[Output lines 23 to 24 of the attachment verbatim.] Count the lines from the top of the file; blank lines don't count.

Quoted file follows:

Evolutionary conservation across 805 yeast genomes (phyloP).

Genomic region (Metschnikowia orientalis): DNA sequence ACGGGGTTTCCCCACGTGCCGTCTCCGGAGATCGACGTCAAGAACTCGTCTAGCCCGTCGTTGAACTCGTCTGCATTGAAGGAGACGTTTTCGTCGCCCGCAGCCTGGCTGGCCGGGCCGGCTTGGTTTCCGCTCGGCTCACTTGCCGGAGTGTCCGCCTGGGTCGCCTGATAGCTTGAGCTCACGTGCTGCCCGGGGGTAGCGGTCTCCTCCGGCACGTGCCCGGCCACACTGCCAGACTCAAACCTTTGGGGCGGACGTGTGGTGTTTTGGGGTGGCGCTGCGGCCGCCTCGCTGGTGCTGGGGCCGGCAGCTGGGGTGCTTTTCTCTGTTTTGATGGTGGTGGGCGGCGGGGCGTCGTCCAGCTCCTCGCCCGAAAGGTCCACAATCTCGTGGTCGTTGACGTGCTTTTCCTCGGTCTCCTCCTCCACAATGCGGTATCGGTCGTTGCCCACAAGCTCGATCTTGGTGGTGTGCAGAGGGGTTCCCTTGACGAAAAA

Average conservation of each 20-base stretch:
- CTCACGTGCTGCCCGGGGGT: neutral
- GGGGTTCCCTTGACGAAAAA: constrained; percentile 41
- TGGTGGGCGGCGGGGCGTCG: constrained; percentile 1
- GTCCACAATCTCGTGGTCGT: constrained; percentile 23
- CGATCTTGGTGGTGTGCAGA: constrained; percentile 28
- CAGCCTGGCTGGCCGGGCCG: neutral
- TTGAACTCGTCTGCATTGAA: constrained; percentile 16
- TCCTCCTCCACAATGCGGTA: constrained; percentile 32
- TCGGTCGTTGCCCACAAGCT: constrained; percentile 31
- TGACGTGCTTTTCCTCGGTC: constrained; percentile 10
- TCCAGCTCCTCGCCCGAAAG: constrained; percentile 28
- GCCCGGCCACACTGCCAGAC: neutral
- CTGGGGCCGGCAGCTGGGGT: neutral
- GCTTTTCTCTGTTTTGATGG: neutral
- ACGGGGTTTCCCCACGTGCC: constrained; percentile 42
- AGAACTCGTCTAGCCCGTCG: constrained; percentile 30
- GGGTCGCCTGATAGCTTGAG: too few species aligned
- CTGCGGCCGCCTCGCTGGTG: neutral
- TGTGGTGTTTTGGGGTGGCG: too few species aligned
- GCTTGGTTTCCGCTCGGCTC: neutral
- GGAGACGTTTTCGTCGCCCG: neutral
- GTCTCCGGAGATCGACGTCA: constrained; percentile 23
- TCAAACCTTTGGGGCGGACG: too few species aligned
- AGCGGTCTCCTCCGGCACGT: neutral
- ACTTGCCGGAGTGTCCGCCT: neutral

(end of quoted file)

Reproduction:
- GCTTGGTTTCCGCTCGGCTC: neutral
- GGAGACGTTTTCGTCGCCCG: neutral